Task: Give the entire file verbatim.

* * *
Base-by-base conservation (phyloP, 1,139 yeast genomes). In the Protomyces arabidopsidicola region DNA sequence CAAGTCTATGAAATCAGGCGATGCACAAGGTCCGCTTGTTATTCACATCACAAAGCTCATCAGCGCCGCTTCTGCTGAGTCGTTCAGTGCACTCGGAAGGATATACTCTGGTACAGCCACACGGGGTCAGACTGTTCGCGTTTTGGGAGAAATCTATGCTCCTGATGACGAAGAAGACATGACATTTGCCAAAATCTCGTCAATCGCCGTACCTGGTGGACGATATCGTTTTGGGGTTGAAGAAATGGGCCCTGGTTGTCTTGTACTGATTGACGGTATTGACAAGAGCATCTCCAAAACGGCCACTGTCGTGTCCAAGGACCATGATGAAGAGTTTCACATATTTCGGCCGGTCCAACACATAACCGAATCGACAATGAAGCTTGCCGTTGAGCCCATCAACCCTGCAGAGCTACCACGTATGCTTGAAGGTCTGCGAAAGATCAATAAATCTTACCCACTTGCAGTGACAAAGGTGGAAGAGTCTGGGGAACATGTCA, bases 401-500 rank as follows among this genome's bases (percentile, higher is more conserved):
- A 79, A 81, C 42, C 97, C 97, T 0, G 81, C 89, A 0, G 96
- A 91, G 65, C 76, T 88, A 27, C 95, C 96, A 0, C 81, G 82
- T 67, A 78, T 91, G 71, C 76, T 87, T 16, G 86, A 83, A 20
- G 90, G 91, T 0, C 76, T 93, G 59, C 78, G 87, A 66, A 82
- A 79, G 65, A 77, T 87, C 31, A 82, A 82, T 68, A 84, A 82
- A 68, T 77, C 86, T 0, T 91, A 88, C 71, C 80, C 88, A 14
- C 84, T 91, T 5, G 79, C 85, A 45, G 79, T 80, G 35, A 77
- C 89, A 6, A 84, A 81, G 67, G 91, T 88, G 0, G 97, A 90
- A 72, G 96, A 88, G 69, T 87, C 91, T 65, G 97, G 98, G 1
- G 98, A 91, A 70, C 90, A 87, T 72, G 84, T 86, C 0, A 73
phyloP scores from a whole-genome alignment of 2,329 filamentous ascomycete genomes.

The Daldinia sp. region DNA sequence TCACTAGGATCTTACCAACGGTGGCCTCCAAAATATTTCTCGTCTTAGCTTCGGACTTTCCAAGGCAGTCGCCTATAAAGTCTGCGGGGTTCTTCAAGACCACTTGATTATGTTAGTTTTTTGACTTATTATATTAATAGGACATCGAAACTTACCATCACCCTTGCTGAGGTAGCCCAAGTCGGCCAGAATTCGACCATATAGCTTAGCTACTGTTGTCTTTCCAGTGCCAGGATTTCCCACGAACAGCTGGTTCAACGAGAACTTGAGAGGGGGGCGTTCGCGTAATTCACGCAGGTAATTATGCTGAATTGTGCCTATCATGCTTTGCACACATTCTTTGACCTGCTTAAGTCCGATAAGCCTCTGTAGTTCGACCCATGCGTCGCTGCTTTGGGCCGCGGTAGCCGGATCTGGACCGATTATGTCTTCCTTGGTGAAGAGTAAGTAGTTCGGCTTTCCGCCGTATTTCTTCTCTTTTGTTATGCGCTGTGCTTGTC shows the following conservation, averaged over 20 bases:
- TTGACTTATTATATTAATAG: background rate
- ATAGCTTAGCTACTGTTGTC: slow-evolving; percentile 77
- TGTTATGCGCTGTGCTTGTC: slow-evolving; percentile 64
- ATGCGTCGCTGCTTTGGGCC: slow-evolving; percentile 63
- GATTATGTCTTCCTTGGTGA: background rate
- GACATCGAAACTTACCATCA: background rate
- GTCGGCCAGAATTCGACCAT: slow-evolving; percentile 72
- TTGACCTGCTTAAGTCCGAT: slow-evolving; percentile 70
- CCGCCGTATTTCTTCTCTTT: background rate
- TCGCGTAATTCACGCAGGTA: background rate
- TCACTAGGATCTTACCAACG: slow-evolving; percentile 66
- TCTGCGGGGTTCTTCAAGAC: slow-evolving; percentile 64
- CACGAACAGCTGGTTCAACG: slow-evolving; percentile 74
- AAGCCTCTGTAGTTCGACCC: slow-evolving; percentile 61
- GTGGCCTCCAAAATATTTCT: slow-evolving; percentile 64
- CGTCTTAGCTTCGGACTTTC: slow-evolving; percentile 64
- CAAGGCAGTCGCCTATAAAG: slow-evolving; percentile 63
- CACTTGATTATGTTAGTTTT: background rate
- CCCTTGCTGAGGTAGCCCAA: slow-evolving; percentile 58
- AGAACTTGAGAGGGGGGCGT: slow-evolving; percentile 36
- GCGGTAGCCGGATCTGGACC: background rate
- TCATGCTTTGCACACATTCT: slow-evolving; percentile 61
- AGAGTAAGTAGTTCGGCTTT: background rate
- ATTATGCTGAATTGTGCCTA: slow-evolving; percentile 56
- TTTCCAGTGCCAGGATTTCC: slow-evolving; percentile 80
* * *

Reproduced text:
Base-by-base conservation (phyloP, 1,139 yeast genomes). In the Protomyces arabidopsidicola region DNA sequence CAAGTCTATGAAATCAGGCGATGCACAAGGTCCGCTTGTTATTCACATCACAAAGCTCATCAGCGCCGCTTCTGCTGAGTCGTTCAGTGCACTCGGAAGGATATACTCTGGTACAGCCACACGGGGTCAGACTGTTCGCGTTTTGGGAGAAATCTATGCTCCTGATGACGAAGAAGACATGACATTTGCCAAAATCTCGTCAATCGCCGTACCTGGTGGACGATATCGTTTTGGGGTTGAAGAAATGGGCCCTGGTTGTCTTGTACTGATTGACGGTATTGACAAGAGCATCTCCAAAACGGCCACTGTCGTGTCCAAGGACCATGATGAAGAGTTTCACATATTTCGGCCGGTCCAACACATAACCGAATCGACAATGAAGCTTGCCGTTGAGCCCATCAACCCTGCAGAGCTACCACGTATGCTTGAAGGTCTGCGAAAGATCAATAAATCTTACCCACTTGCAGTGACAAAGGTGGAAGAGTCTGGGGAACATGTCA, bases 401-500 rank as follows among this genome's bases (percentile, higher is more conserved):
- A 79, A 81, C 42, C 97, C 97, T 0, G 81, C 89, A 0, G 96
- A 91, G 65, C 76, T 88, A 27, C 95, C 96, A 0, C 81, G 82
- T 67, A 78, T 91, G 71, C 76, T 87, T 16, G 86, A 83, A 20
- G 90, G 91, T 0, C 76, T 93, G 59, C 78, G 87, A 66, A 82
- A 79, G 65, A 77, T 87, C 31, A 82, A 82, T 68, A 84, A 82
- A 68, T 77, C 86, T 0, T 91, A 88, C 71, C 80, C 88, A 14
- C 84, T 91, T 5, G 79, C 85, A 45, G 79, T 80, G 35, A 77
- C 89, A 6, A 84, A 81, G 67, G 91, T 88, G 0, G 97, A 90
- A 72, G 96, A 88, G 69, T 87, C 91, T 65, G 97, G 98, G 1
- G 98, A 91, A 70, C 90, A 87, T 72, G 84, T 86, C 0, A 73
phyloP scores from a whole-genome alignment of 2,329 filamentous ascomycete genomes.

The Daldinia sp. region DNA sequence TCACTAGGATCTTACCAACGGTGGCCTCCAAAATATTTCTCGTCTTAGCTTCGGACTTTCCAAGGCAGTCGCCTATAAAGTCTGCGGGGTTCTTCAAGACCACTTGATTATGTTAGTTTTTTGACTTATTATATTAATAGGACATCGAAACTTACCATCACCCTTGCTGAGGTAGCCCAAGTCGGCCAGAATTCGACCATATAGCTTAGCTACTGTTGTCTTTCCAGTGCCAGGATTTCCCACGAACAGCTGGTTCAACGAGAACTTGAGAGGGGGGCGTTCGCGTAATTCACGCAGGTAATTATGCTGAATTGTGCCTATCATGCTTTGCACACATTCTTTGACCTGCTTAAGTCCGATAAGCCTCTGTAGTTCGACCCATGCGTCGCTGCTTTGGGCCGCGGTAGCCGGATCTGGACCGATTATGTCTTCCTTGGTGAAGAGTAAGTAGTTCGGCTTTCCGCCGTATTTCTTCTCTTTTGTTATGCGCTGTGCTTGTC shows the following conservation, averaged over 20 bases:
- TTGACTTATTATATTAATAG: background rate
- ATAGCTTAGCTACTGTTGTC: slow-evolving; percentile 77
- TGTTATGCGCTGTGCTTGTC: slow-evolving; percentile 64
- ATGCGTCGCTGCTTTGGGCC: slow-evolving; percentile 63
- GATTATGTCTTCCTTGGTGA: background rate
- GACATCGAAACTTACCATCA: background rate
- GTCGGCCAGAATTCGACCAT: slow-evolving; percentile 72
- TTGACCTGCTTAAGTCCGAT: slow-evolving; percentile 70
- CCGCCGTATTTCTTCTCTTT: background rate
- TCGCGTAATTCACGCAGGTA: background rate
- TCACTAGGATCTTACCAACG: slow-evolving; percentile 66
- TCTGCGGGGTTCTTCAAGAC: slow-evolving; percentile 64
- CACGAACAGCTGGTTCAACG: slow-evolving; percentile 74
- AAGCCTCTGTAGTTCGACCC: slow-evolving; percentile 61
- GTGGCCTCCAAAATATTTCT: slow-evolving; percentile 64
- CGTCTTAGCTTCGGACTTTC: slow-evolving; percentile 64
- CAAGGCAGTCGCCTATAAAG: slow-evolving; percentile 63
- CACTTGATTATGTTAGTTTT: background rate
- CCCTTGCTGAGGTAGCCCAA: slow-evolving; percentile 58
- AGAACTTGAGAGGGGGGCGT: slow-evolving; percentile 36
- GCGGTAGCCGGATCTGGACC: background rate
- TCATGCTTTGCACACATTCT: slow-evolving; percentile 61
- AGAGTAAGTAGTTCGGCTTT: background rate
- ATTATGCTGAATTGTGCCTA: slow-evolving; percentile 56
- TTTCCAGTGCCAGGATTTCC: slow-evolving; percentile 80